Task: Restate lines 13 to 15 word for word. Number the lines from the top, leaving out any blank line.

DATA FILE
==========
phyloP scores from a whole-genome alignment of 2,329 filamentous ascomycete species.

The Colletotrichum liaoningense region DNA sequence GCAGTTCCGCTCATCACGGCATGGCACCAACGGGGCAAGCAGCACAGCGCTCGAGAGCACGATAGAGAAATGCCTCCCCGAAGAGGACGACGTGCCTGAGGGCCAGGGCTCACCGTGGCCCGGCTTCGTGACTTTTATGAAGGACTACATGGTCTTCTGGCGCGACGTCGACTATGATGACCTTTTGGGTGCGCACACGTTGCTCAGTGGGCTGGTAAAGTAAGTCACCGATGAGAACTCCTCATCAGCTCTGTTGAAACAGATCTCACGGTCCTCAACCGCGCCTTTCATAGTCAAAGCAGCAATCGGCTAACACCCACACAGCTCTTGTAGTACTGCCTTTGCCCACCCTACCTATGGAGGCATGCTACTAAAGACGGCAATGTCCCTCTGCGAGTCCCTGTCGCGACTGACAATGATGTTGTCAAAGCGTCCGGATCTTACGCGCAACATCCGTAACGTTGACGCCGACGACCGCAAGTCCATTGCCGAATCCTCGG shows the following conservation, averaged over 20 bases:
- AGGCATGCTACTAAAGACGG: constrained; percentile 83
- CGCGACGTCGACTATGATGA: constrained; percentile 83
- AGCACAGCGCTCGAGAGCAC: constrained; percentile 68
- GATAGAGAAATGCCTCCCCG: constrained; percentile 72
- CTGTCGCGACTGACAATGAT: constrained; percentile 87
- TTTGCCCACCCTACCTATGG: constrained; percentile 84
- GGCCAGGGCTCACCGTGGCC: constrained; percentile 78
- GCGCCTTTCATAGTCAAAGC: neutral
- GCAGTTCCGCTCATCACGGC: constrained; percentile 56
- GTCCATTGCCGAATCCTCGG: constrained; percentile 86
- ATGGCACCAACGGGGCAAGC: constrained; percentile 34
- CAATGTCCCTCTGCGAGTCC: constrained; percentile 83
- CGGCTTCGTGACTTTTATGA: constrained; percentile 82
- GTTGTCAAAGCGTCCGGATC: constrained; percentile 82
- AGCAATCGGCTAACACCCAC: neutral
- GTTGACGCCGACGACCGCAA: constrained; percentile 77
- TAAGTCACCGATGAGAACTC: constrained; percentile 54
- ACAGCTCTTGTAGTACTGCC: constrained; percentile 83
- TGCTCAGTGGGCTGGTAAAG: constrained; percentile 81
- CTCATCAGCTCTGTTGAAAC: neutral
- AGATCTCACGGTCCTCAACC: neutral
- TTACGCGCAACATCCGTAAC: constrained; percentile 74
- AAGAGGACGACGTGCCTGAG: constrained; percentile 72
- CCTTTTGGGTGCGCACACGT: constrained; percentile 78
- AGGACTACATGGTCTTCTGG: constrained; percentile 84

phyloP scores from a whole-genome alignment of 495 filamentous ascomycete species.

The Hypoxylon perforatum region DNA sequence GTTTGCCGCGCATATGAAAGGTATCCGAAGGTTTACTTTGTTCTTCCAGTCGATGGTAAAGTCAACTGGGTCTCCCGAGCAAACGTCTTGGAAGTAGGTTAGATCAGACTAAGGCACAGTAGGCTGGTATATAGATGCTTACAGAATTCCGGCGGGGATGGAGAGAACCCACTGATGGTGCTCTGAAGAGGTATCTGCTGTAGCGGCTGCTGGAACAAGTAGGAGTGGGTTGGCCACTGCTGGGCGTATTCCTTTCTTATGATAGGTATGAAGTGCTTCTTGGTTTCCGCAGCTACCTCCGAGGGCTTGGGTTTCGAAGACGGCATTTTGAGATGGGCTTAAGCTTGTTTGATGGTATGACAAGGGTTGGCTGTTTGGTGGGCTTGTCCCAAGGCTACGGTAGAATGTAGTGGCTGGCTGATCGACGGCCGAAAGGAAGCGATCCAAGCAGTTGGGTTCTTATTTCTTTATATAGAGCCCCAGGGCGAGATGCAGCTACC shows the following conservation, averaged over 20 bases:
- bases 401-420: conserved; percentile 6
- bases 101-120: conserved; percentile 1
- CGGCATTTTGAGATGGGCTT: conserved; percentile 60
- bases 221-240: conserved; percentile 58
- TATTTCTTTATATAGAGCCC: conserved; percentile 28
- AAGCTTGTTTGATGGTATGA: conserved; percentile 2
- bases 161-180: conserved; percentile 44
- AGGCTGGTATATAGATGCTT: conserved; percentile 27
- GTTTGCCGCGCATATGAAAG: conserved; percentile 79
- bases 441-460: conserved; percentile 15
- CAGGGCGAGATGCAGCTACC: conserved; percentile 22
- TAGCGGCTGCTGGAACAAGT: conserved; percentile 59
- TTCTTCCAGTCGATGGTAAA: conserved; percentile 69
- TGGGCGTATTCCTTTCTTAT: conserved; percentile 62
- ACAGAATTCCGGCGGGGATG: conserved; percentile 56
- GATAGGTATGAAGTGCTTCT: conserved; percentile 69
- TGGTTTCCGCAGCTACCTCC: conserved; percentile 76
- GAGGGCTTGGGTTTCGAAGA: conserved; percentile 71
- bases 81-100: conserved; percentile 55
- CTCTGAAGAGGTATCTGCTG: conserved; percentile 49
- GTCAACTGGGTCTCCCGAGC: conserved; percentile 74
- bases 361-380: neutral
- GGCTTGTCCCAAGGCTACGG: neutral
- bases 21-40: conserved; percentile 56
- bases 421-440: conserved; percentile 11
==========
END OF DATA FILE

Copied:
- ATGGCACCAACGGGGCAAGC: constrained; percentile 34
- CAATGTCCCTCTGCGAGTCC: constrained; percentile 83
- CGGCTTCGTGACTTTTATGA: constrained; percentile 82